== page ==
A few years ago, Anthony Wood left his post as vice president of Netflix to focus on the production of Roku TV set-top boxes, which allow you to connect your TV to the Internet. After the start of the streaming wars, he found a new source of income – measuring advertising. Investors support his decisions: since the beginning of the year, Roku stock has risen more than 340%, and Wood’s fortune has grown by $2.6 billion
Digital video recorders and Netflix have accustomed an entire generation to hating television advertising. Anthony Wood knows this well, because he was the one who created one of the first devices that allowed viewers to avoid watching commercials. Wood worked at Netflix for a while, reporting directly to co-founder Reed Hastings. But at the height of the streaming video revolution, Wood reversed course, betting his company’s future at Roku on exactly what consumers are thought to hate: advertising.
It was a forced move. Roku began by selling inexpensive electronic dongles that allowed viewers to connect to the Internet and watch up to 500,000 movies and shows from Netflix, Disney and other content producers. However, the business was low-profit and not profitable. Even worse, streaming has become a mass commodity: Streaming apps are now integrated into everything you can connect to the Internet, from PlayStation consoles to tablets to smart TVs.
Now, Wood, 54, is betting that Roku can move beyond producing devices and get into a more lucrative business: measuring the reach and effectiveness of advertising on streaming services.
“For a long time, it was thought that the only way to measure television advertising was the Nielsen rating, which roughly shows how many people watched a commercial,” Wood says. “Our measurements are very accurate, and we can tell a company that out of everyone who saw its commercial, 5 percent went to the Web site and bought something,” he explains. – “We’re incorporating technology into television that’s been used on the Internet for a long time. Roku uses its own measurement tools and the help of 11 partners, including Nielsen in New York, to analyze the data. The data collected tells advertisers from Jaguar Land Rover to Baskin Robbins how effective their campaigns are for each age group.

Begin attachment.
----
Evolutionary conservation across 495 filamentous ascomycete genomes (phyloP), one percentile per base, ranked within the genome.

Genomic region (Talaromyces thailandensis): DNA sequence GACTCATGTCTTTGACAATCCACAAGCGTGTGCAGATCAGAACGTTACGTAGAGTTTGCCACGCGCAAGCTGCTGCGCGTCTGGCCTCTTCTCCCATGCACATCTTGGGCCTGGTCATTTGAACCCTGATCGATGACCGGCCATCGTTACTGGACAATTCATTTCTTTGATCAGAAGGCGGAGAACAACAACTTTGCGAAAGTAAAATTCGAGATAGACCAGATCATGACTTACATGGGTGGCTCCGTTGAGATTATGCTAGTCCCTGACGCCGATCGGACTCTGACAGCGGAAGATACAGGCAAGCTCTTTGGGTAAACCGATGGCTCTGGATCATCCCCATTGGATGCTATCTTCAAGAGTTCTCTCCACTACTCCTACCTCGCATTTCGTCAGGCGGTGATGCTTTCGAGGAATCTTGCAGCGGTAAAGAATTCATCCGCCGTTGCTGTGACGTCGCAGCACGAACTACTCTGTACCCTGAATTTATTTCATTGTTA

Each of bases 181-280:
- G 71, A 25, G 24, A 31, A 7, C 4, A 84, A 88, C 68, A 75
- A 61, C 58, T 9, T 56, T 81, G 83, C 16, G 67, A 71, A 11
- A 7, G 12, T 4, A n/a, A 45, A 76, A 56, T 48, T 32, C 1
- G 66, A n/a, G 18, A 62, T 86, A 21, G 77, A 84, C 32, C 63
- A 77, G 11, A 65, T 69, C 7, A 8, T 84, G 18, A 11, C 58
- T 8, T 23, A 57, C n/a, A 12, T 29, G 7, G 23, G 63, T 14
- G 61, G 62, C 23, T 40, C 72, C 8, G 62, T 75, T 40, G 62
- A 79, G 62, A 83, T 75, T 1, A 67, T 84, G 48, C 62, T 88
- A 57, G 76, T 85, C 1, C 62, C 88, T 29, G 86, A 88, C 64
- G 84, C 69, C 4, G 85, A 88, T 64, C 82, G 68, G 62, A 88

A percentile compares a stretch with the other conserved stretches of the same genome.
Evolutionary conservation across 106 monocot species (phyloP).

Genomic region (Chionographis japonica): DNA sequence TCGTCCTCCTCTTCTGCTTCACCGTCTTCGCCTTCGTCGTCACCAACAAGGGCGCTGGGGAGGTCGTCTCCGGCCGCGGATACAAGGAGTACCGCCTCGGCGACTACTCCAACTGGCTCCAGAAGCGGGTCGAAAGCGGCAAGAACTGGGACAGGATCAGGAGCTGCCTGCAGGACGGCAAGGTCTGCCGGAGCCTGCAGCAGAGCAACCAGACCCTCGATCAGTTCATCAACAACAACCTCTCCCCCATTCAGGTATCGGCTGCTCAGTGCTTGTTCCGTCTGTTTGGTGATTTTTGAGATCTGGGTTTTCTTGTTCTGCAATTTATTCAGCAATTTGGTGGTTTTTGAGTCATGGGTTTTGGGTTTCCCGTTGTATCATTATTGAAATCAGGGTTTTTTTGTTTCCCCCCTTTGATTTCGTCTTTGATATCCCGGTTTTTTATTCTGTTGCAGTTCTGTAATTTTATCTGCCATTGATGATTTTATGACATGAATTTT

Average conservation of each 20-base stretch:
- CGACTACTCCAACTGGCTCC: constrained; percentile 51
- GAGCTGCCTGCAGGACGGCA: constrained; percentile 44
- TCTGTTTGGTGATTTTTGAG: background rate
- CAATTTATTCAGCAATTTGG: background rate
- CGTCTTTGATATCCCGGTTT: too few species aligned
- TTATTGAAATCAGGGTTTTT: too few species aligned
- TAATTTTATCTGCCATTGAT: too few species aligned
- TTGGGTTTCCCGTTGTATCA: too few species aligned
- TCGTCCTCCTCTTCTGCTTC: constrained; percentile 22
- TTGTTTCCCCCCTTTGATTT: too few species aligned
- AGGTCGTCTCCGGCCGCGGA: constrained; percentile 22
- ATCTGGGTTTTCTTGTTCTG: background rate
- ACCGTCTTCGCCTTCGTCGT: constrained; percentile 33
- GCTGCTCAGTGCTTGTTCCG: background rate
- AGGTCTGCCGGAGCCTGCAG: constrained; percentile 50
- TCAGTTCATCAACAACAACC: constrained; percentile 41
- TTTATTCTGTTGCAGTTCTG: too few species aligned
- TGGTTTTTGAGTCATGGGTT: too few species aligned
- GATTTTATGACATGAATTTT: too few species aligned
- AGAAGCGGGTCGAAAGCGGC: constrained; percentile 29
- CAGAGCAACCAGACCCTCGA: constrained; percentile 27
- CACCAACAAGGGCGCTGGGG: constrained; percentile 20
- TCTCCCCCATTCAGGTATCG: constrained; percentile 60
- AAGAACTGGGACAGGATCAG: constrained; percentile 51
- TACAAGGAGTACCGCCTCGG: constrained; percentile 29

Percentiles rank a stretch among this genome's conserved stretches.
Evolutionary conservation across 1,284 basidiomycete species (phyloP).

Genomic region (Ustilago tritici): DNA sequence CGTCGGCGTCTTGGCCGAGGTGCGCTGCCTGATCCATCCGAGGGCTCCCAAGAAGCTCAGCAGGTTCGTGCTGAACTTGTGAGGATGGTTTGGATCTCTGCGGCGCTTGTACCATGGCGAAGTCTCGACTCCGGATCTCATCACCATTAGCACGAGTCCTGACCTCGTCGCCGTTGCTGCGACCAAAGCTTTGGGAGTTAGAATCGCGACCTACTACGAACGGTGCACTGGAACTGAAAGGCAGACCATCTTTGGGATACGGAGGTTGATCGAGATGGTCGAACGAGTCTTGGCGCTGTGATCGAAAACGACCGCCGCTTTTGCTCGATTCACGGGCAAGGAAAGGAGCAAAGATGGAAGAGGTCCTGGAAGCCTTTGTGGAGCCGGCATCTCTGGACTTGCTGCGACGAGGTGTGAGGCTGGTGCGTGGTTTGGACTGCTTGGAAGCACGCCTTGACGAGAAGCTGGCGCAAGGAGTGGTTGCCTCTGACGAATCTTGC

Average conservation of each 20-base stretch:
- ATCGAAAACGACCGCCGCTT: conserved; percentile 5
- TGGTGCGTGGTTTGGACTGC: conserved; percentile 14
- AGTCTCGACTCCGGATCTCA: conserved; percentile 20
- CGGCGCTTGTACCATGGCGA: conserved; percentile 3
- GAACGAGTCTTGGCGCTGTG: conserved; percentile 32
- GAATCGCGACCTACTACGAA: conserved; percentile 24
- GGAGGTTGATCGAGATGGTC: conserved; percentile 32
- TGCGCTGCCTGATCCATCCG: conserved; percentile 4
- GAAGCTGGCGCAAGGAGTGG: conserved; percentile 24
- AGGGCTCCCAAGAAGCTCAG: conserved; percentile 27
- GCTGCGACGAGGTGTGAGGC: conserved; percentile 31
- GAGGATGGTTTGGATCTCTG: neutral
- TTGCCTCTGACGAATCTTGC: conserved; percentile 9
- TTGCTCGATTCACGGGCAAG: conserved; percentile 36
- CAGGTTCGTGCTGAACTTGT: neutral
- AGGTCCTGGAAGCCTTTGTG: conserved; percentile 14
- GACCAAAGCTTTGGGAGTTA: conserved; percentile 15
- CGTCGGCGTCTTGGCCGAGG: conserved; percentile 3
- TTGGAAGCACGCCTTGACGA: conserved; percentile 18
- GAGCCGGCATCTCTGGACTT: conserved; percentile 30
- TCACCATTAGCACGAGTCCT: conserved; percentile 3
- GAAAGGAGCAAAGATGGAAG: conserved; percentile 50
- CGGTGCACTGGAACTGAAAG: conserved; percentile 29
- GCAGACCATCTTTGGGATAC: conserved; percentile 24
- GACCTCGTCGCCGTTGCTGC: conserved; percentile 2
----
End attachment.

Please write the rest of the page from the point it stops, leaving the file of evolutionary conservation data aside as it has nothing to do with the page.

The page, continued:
Changing course pays off handsomely. In 2015, 84% of Roku’s $320 million in revenue came from hardware, the rest from advertising and content. Now advertising is the company’s fastest-growing area, and the distribution of revenue shares has almost mirrored. In October, Roku announced its $150 million acquisition of dataxu, a Boston-based company that helps clients plan and buy video advertising campaigns.
Investors are taking the company’s action with gusto. Since January, Roku’s stock has risen more than 340%, and its founder’s fortune has grown by $2.6 billion to $3.3 billion. The company recently had a market capitalization 17 times its revenues. “I have no idea why Roku is so highly valued,” admits Michael Pachter of investment firm Wedbush Securities.
The idea of providing services to advertisers goes back to Wood’s earlier failures. In the ’90s, he invented the digital video recorder, deciding that there had to be a more convenient way to record new episodes of his beloved series, Star Trek: The New Generation, than on VHS tapes. The first product was released in 1999 under the brand name ReplayTV and sold for about $1,000. That was a big mistake – competitor TiVo was selling its recorders for as little as $500 and grabbed an impressive share of the market.
In 2001, Wood was broke and sold ReplayTV to consumer electronics manufacturer SonicBlue for $42 million. After the deal, he stayed with the company and figured out a way to stand out from TiVo – he released a new version of ReplayTV with the ability to skip ads. Another big mistake: everyone from Paramount to MGM to Disney sued the company. SonicBlue went bankrupt. “We didn’t take industry regulations into account,” Wood explains.
Undaunted, he founded Roku in 2002. He randomly called Netflix’s Reed Hastings and asked him out to lunch. Hastings agreed. “I think he had already heard of me because of Replay,” Wood says. In 2007, Hastings offered him a position as vice president of Netflix’s online TV business and to lead the development of Netflix’s streaming player, codenamed “Project Griffin.” Ten months later, Wood resigned. But by then Netflix had spun off Project Griffin into Roku and became an early investor in it (he sold his stake a few years later).